Monitoring Devices Keep an Eye On Patient Health

heart_monitorEven in the most attentive hospitals, patients don’t have a doctor or nurse by their side 24/7. That’s where monitoring devices take over. Monitoring devices collect patient health data for use in clinical decision-making: alerting caregivers to adverse events, tracking changes in the patient’s condition, letting physicians and patients know whether a given treatment is working. Monitoring can be continuous or at set intervals. With monitoring devices, data is collected, transmitted and reviewed by the physician. Physicians can identify patterns or changes and modify treatment plans on a real-time basis as needed.  

Remote monitoring, in which a patient is monitored away from the hospital, is poised to make a particularly strong gain as the Baby Boomer population ages. Physicians may want to track patient health while still allowing the patient some measure of independence. Remote monitoring also has the potential to reduce healthcare costs associated with hospital visits. A 2009 study by ABI Research estimates that remote patient monitoring devices will generate $950 million in revenue by 2014.

Collecting patient data—and knowing how to use it—can help physicians make more informed clinical decisions. Some of the companies working in this space include the following:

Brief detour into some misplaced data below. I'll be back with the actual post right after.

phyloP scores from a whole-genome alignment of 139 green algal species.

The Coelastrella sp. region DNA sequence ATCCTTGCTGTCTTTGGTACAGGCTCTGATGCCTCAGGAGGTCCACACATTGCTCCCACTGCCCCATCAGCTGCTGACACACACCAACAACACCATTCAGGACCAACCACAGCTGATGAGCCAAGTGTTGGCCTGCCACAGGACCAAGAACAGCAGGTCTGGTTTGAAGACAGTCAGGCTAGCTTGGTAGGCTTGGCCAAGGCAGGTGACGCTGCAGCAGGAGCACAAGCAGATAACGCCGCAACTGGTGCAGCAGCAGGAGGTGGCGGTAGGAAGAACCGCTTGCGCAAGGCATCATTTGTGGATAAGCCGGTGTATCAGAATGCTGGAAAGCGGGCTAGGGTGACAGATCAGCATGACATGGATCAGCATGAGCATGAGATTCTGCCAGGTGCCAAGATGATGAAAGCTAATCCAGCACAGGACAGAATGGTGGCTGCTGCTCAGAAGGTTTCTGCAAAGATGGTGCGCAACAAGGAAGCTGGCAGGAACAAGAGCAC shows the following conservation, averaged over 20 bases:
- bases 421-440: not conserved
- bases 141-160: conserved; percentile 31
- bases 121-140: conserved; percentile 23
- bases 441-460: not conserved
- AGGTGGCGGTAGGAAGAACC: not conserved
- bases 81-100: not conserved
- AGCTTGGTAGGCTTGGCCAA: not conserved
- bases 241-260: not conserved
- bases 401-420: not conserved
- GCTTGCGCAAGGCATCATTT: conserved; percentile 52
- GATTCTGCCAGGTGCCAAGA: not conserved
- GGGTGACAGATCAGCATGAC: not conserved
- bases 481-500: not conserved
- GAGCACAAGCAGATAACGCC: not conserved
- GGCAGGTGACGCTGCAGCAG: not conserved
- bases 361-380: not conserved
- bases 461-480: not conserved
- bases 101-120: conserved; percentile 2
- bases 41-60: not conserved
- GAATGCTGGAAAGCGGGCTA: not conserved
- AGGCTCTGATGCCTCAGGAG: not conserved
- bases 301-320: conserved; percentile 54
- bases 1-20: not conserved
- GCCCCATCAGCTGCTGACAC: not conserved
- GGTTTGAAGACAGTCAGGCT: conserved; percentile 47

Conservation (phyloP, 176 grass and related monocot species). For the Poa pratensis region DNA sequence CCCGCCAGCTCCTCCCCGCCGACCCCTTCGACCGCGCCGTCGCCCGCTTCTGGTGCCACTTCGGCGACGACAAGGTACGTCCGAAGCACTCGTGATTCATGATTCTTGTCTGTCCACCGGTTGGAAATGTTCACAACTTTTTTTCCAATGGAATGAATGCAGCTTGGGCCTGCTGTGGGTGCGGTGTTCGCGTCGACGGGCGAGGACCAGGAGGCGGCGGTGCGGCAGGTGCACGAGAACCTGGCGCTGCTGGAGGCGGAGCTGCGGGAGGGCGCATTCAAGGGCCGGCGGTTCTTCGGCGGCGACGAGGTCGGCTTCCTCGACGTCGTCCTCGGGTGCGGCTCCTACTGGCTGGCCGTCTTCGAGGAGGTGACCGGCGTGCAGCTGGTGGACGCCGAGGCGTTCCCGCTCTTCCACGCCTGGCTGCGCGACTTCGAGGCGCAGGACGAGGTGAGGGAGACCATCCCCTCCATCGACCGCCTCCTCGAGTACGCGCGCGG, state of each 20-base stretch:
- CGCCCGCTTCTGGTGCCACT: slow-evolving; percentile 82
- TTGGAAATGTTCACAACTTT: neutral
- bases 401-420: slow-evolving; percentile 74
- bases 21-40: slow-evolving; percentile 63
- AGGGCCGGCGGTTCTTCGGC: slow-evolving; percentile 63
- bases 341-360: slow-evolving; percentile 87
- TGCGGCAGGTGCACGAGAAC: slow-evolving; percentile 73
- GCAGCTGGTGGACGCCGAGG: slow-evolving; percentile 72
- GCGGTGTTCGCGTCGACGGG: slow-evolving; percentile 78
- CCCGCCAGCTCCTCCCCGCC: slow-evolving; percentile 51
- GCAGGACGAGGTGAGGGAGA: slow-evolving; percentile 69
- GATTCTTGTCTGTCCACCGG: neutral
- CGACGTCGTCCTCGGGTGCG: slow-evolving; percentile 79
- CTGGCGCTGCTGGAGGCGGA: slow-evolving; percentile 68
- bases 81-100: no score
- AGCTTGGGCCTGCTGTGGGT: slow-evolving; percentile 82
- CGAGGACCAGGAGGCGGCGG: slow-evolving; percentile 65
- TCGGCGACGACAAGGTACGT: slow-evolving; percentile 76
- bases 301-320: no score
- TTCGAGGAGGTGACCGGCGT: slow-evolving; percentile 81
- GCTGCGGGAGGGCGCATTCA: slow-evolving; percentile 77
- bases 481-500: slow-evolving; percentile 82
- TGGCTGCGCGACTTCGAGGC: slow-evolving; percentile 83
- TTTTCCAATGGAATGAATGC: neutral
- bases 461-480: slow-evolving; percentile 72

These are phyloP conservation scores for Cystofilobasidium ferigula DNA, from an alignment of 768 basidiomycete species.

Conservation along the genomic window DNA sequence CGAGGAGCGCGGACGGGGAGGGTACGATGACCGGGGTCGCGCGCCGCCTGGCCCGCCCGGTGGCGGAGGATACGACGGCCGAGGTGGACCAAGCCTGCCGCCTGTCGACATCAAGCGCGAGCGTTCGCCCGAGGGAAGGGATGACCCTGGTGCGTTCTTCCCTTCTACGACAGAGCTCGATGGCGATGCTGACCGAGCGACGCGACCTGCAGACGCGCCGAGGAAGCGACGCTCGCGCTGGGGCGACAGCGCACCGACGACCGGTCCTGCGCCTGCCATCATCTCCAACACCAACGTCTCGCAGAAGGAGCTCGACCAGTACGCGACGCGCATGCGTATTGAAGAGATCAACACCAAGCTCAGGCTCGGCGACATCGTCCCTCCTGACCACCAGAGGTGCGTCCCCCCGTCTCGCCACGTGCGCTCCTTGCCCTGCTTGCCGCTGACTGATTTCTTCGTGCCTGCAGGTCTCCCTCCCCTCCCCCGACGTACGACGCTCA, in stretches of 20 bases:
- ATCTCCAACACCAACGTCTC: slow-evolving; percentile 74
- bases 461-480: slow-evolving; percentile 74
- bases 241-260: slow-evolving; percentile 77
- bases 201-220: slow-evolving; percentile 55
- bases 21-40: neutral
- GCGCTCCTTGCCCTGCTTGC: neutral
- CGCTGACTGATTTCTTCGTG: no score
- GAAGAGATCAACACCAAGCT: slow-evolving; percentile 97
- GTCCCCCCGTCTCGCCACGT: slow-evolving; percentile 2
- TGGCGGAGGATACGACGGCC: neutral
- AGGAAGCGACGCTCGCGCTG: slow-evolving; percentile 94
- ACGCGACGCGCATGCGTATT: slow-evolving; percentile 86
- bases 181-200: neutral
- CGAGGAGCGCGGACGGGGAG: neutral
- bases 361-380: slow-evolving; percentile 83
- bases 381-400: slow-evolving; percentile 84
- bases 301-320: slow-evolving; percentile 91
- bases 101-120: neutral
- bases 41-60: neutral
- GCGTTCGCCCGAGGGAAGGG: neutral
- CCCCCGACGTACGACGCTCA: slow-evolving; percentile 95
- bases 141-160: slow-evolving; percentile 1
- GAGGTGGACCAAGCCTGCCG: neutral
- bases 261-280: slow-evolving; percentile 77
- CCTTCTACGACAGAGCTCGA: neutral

HealthPAL by MedApps allows patients with chronic health conditions to automatically transmit data collected from monitoring devices to their electronic health record. The device is approved for use with glucose meters, blood pressure monitors, scales and pulse oximeters.
The Health Hero Network markets the HealthBuddy System for the remote monitoring of chronic conditions. The system offers automated data collection, a clinical information database, and Internet-enabled decision support tools. HealthBuddy can provide a variety of reports on patient compliance, trends, and more.

NewCare Medical is developing IntelliPod, a wireless handheld device for the measurement of vital signs. The patient can send the information to his or her medical record, doctor’s office, and the examination room.

German company Biotronik Biomedical recently announced the implantation of a cardiac device with remote monitoring capabilities. It is the first implantable cardiac device designed for the early detection and diagnosis of atrial fibrillation, a cardiac arrhythmia that can cause blood to pool in the atria. Physicians can monitor the device remotely and contact the patient as needed.

Untreated seizures in brain injury patients may cause brain damage and loss of neurological function. Optima Neuroscience provides clinical monitoring solutions for these patients. The company’s ClearView software is designed to detect and predict seizures in real time, allowing physicians to intervene for treatment if needed. Optima Neuroscience was spun out of the University of Florida.

Some monitoring devices, such as HealthPAL, can store the data in electronic medical records to build a more complete picture of the patient’s general health. The patient could be cross-referenced with other patients who have similar conditions, or with information provided by a clinical decision support system. With all the monitoring devices, mobile health applications, and diagnostic tests available on the market, the potential pool of data is almost limitless. The question now is: What will we do with the data?

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